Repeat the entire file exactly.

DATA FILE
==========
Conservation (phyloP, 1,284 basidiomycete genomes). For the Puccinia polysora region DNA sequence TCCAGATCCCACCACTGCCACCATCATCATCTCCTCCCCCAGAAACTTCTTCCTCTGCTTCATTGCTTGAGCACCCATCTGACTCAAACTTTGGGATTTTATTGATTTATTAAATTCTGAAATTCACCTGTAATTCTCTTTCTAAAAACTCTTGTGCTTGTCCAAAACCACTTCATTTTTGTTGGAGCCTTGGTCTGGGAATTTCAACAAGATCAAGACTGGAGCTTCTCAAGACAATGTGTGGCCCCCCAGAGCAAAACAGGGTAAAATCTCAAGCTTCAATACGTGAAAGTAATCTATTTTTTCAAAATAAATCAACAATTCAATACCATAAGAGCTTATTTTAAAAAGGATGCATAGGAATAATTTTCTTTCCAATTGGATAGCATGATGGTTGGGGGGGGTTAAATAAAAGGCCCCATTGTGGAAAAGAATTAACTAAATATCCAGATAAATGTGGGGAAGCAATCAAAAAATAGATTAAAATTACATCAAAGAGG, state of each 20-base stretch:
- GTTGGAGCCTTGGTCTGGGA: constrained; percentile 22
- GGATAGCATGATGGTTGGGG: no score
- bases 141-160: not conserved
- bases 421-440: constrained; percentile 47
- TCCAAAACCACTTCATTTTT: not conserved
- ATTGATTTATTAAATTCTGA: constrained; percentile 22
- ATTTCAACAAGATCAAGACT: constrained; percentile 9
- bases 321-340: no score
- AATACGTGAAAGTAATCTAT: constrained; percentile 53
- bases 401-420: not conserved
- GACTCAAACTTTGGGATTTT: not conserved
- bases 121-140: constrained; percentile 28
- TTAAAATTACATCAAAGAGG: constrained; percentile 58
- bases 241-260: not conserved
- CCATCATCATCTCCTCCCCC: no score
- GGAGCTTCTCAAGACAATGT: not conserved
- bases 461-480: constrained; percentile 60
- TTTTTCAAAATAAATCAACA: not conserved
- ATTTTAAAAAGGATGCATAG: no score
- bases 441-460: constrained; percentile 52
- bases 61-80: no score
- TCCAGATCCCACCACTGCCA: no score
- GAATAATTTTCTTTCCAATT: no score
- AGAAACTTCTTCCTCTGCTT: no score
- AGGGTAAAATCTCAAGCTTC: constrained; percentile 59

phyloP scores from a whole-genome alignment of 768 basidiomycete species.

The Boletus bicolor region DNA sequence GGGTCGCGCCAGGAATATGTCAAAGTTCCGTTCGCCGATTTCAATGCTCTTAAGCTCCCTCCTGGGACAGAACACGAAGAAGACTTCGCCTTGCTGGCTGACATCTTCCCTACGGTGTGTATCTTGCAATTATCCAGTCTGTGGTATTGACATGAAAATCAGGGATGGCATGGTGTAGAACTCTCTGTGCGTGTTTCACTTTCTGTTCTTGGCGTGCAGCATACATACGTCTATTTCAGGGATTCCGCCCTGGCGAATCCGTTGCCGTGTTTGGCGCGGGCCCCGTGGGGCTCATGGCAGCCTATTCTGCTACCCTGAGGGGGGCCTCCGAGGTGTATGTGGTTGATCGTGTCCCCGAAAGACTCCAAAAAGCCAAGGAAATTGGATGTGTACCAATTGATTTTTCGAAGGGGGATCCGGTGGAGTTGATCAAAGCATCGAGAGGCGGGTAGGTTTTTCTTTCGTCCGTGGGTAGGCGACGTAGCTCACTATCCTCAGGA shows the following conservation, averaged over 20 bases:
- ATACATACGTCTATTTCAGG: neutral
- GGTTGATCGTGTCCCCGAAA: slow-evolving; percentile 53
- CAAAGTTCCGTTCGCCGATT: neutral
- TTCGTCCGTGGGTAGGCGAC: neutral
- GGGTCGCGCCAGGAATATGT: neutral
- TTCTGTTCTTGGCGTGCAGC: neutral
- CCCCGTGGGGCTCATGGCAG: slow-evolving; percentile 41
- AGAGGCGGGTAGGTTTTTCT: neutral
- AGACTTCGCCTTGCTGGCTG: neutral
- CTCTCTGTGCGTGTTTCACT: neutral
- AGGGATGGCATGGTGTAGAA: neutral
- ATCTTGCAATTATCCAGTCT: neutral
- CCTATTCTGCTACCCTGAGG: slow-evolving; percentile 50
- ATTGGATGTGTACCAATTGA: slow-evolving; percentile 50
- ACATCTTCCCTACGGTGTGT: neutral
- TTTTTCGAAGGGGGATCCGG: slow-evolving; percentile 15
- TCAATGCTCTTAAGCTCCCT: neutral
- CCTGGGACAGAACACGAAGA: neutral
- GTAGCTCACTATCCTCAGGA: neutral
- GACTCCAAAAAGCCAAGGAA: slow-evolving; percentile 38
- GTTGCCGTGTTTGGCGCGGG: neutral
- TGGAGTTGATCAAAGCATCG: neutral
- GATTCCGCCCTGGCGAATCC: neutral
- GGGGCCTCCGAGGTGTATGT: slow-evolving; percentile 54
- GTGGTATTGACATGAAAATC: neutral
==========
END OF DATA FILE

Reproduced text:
Conservation (phyloP, 1,284 basidiomycete genomes). For the Puccinia polysora region DNA sequence TCCAGATCCCACCACTGCCACCATCATCATCTCCTCCCCCAGAAACTTCTTCCTCTGCTTCATTGCTTGAGCACCCATCTGACTCAAACTTTGGGATTTTATTGATTTATTAAATTCTGAAATTCACCTGTAATTCTCTTTCTAAAAACTCTTGTGCTTGTCCAAAACCACTTCATTTTTGTTGGAGCCTTGGTCTGGGAATTTCAACAAGATCAAGACTGGAGCTTCTCAAGACAATGTGTGGCCCCCCAGAGCAAAACAGGGTAAAATCTCAAGCTTCAATACGTGAAAGTAATCTATTTTTTCAAAATAAATCAACAATTCAATACCATAAGAGCTTATTTTAAAAAGGATGCATAGGAATAATTTTCTTTCCAATTGGATAGCATGATGGTTGGGGGGGGTTAAATAAAAGGCCCCATTGTGGAAAAGAATTAACTAAATATCCAGATAAATGTGGGGAAGCAATCAAAAAATAGATTAAAATTACATCAAAGAGG, state of each 20-base stretch:
- GTTGGAGCCTTGGTCTGGGA: constrained; percentile 22
- GGATAGCATGATGGTTGGGG: no score
- bases 141-160: not conserved
- bases 421-440: constrained; percentile 47
- TCCAAAACCACTTCATTTTT: not conserved
- ATTGATTTATTAAATTCTGA: constrained; percentile 22
- ATTTCAACAAGATCAAGACT: constrained; percentile 9
- bases 321-340: no score
- AATACGTGAAAGTAATCTAT: constrained; percentile 53
- bases 401-420: not conserved
- GACTCAAACTTTGGGATTTT: not conserved
- bases 121-140: constrained; percentile 28
- TTAAAATTACATCAAAGAGG: constrained; percentile 58
- bases 241-260: not conserved
- CCATCATCATCTCCTCCCCC: no score
- GGAGCTTCTCAAGACAATGT: not conserved
- bases 461-480: constrained; percentile 60
- TTTTTCAAAATAAATCAACA: not conserved
- ATTTTAAAAAGGATGCATAG: no score
- bases 441-460: constrained; percentile 52
- bases 61-80: no score
- TCCAGATCCCACCACTGCCA: no score
- GAATAATTTTCTTTCCAATT: no score
- AGAAACTTCTTCCTCTGCTT: no score
- AGGGTAAAATCTCAAGCTTC: constrained; percentile 59

phyloP scores from a whole-genome alignment of 768 basidiomycete species.

The Boletus bicolor region DNA sequence GGGTCGCGCCAGGAATATGTCAAAGTTCCGTTCGCCGATTTCAATGCTCTTAAGCTCCCTCCTGGGACAGAACACGAAGAAGACTTCGCCTTGCTGGCTGACATCTTCCCTACGGTGTGTATCTTGCAATTATCCAGTCTGTGGTATTGACATGAAAATCAGGGATGGCATGGTGTAGAACTCTCTGTGCGTGTTTCACTTTCTGTTCTTGGCGTGCAGCATACATACGTCTATTTCAGGGATTCCGCCCTGGCGAATCCGTTGCCGTGTTTGGCGCGGGCCCCGTGGGGCTCATGGCAGCCTATTCTGCTACCCTGAGGGGGGCCTCCGAGGTGTATGTGGTTGATCGTGTCCCCGAAAGACTCCAAAAAGCCAAGGAAATTGGATGTGTACCAATTGATTTTTCGAAGGGGGATCCGGTGGAGTTGATCAAAGCATCGAGAGGCGGGTAGGTTTTTCTTTCGTCCGTGGGTAGGCGACGTAGCTCACTATCCTCAGGA shows the following conservation, averaged over 20 bases:
- ATACATACGTCTATTTCAGG: neutral
- GGTTGATCGTGTCCCCGAAA: slow-evolving; percentile 53
- CAAAGTTCCGTTCGCCGATT: neutral
- TTCGTCCGTGGGTAGGCGAC: neutral
- GGGTCGCGCCAGGAATATGT: neutral
- TTCTGTTCTTGGCGTGCAGC: neutral
- CCCCGTGGGGCTCATGGCAG: slow-evolving; percentile 41
- AGAGGCGGGTAGGTTTTTCT: neutral
- AGACTTCGCCTTGCTGGCTG: neutral
- CTCTCTGTGCGTGTTTCACT: neutral
- AGGGATGGCATGGTGTAGAA: neutral
- ATCTTGCAATTATCCAGTCT: neutral
- CCTATTCTGCTACCCTGAGG: slow-evolving; percentile 50
- ATTGGATGTGTACCAATTGA: slow-evolving; percentile 50
- ACATCTTCCCTACGGTGTGT: neutral
- TTTTTCGAAGGGGGATCCGG: slow-evolving; percentile 15
- TCAATGCTCTTAAGCTCCCT: neutral
- CCTGGGACAGAACACGAAGA: neutral
- GTAGCTCACTATCCTCAGGA: neutral
- GACTCCAAAAAGCCAAGGAA: slow-evolving; percentile 38
- GTTGCCGTGTTTGGCGCGGG: neutral
- TGGAGTTGATCAAAGCATCG: neutral
- GATTCCGCCCTGGCGAATCC: neutral
- GGGGCCTCCGAGGTGTATGT: slow-evolving; percentile 54
- GTGGTATTGACATGAAAATC: neutral